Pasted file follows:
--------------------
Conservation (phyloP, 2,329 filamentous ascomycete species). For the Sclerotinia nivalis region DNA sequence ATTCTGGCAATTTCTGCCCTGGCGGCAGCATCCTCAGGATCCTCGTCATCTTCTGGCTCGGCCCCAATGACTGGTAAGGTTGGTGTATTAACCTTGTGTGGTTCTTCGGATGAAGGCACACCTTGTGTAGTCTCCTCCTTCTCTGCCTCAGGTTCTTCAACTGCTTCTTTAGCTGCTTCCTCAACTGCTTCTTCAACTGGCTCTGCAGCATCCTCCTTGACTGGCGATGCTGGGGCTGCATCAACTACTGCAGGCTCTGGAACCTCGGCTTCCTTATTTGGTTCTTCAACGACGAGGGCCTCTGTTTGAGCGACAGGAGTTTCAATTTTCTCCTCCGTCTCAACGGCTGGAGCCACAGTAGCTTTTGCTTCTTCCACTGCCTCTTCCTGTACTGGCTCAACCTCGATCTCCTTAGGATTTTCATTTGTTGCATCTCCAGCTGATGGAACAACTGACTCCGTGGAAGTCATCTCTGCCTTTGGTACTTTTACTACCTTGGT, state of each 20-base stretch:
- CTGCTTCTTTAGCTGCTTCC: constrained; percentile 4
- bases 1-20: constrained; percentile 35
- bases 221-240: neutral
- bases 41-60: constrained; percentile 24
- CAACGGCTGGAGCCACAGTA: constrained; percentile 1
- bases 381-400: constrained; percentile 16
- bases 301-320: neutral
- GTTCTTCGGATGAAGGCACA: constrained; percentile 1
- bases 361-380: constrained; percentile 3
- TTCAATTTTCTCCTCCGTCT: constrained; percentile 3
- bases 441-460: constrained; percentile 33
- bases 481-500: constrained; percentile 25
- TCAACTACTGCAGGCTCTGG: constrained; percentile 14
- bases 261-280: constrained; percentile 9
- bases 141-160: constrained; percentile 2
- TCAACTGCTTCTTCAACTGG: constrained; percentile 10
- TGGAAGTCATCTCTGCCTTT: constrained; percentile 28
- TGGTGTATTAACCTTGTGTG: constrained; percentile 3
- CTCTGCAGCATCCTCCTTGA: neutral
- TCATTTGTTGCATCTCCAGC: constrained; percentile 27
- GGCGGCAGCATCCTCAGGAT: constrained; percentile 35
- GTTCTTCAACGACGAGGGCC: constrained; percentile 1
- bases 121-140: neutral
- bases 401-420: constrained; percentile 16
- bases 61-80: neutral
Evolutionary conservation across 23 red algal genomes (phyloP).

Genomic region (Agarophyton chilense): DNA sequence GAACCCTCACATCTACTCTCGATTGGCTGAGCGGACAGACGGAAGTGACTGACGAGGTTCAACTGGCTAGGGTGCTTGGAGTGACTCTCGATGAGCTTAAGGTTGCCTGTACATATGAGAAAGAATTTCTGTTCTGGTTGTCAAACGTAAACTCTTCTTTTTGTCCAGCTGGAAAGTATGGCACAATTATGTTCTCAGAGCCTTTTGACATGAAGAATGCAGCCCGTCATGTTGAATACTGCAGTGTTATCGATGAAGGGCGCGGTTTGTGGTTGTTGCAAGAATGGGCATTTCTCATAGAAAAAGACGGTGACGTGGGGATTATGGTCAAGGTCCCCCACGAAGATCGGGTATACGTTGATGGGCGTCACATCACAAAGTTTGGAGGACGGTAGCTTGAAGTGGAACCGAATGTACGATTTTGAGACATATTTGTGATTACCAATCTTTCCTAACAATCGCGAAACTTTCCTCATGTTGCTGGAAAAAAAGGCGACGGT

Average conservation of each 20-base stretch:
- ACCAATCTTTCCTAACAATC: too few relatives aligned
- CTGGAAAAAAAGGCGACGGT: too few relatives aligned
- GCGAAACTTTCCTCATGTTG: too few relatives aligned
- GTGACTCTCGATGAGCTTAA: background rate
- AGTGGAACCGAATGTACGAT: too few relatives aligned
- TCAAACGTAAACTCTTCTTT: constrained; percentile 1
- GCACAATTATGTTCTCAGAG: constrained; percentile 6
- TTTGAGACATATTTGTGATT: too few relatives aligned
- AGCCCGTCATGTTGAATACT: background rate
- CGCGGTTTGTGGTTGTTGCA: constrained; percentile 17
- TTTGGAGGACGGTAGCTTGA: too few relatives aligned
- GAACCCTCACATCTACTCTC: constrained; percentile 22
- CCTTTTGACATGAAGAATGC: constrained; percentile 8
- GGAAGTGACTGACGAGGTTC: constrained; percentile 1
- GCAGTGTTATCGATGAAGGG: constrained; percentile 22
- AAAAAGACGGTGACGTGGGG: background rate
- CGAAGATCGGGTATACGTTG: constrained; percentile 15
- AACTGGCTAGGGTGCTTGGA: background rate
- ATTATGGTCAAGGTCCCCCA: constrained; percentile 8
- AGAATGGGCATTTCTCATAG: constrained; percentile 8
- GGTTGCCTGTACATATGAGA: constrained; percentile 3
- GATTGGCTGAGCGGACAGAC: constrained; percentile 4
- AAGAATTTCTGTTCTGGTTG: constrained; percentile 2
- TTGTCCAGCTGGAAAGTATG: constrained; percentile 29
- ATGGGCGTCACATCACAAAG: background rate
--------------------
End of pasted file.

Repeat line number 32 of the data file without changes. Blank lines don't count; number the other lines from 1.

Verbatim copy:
- GCGAAACTTTCCTCATGTTG: too few relatives aligned